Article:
In November 2017, the body of my cousin Fernanda was found on the street, the victim of femicide. This documentary project arises from this most intimate situation within my own family, and tells the story of my cousin Siomara, who became a substitute mother for her (at that time) 3-year-old niece, Nicole, whose mother was murdered. This project shows how femicide does not end with murder, but has psychosocial impacts that cause trauma in orphaned children, in mothers, sisters, grandmothers and aunts, who become substitute mothers because of gender violence in Mexico.

Why are there still so few women photographers? Or are they just not as visible as their male counterparts?
I think that in recent years it has become very evident that there are more and more women photographers in the photography industry; however, the statistics show us that women photographers continue to be relegated to lesser coverage as their work appears to a lesser extent in media front pages. It seems very important to me to mention that women photographers do not usually occupy decision-making positions in the photography industry. Unfortunately, editorial, directive, and jury positions continue to be mostly men, and that is why the table of power is less inclined in our favour. For these reasons, the Leica award is very important and necessary, since we also need that companies with the most influence and impact in the industry, take a stand on the inequalities we are facing.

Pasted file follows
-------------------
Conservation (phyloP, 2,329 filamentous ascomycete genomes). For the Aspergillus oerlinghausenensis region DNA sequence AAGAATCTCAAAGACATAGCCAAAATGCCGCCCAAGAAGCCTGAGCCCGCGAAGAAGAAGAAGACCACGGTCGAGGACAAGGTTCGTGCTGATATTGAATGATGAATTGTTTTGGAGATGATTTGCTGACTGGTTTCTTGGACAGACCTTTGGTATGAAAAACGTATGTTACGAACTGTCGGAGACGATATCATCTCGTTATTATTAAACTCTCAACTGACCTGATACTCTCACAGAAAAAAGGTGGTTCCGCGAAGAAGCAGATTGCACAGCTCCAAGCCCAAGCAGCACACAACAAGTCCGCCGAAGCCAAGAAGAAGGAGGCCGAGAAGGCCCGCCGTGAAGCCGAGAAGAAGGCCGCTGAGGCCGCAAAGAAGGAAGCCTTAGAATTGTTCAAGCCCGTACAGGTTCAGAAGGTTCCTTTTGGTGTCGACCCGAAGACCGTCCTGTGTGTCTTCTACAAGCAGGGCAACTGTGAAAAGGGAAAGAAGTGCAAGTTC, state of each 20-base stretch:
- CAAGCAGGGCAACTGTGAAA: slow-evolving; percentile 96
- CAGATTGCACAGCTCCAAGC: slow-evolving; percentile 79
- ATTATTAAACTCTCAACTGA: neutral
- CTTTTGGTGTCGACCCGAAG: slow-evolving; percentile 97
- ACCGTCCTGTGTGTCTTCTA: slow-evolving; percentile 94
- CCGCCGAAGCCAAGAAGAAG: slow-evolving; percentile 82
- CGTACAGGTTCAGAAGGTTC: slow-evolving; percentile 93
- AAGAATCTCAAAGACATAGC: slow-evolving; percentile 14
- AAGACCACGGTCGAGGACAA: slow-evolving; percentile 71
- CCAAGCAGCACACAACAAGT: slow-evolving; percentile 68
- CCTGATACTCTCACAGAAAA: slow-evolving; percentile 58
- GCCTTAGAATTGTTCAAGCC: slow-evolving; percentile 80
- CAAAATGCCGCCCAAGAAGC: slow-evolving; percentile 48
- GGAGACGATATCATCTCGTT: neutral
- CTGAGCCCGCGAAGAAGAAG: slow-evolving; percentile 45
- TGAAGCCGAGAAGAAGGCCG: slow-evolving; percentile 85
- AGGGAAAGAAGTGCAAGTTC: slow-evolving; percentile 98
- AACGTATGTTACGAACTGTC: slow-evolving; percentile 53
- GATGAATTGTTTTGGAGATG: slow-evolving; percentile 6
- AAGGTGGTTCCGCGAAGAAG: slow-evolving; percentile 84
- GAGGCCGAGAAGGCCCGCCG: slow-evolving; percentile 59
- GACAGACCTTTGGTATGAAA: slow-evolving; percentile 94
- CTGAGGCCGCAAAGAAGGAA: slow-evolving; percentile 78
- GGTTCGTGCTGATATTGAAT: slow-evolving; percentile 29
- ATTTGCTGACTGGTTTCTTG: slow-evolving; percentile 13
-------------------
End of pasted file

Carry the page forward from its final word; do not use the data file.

Anna Filipova took photographs in Ny-Ålesund, the most northern permanent settlement in the world. This is the location of the largest laboratory for modern Arctic research, as well as a population made up mostly of scientists. It is also the place with the cleanest air on earth. Even though the settlement is beyond the large centres of population, atmospheric circulation brings air from Europe and North America into the region. This creates a unique environment for the observation of global warming.

The Leica Women Foto Project Award, presented by Leica Camera USA in cooperation with Photoville and Women Photograph, aims to strengthen the female perspective and its influence on today’s visual storytelling. The purpose is to encourage women photographers to reveal the significance of the female perspective. It is endowed with 10,000 in prize money for each recipient to continue working on an on-going project, as well as a Leica SL2-S with Vario-Elmarit-SL 24–70mm f/2.8 Asph. The work of one of the photographers will also be exhibited at the Women Street Photographers Summit in New York, from April 14 to 16.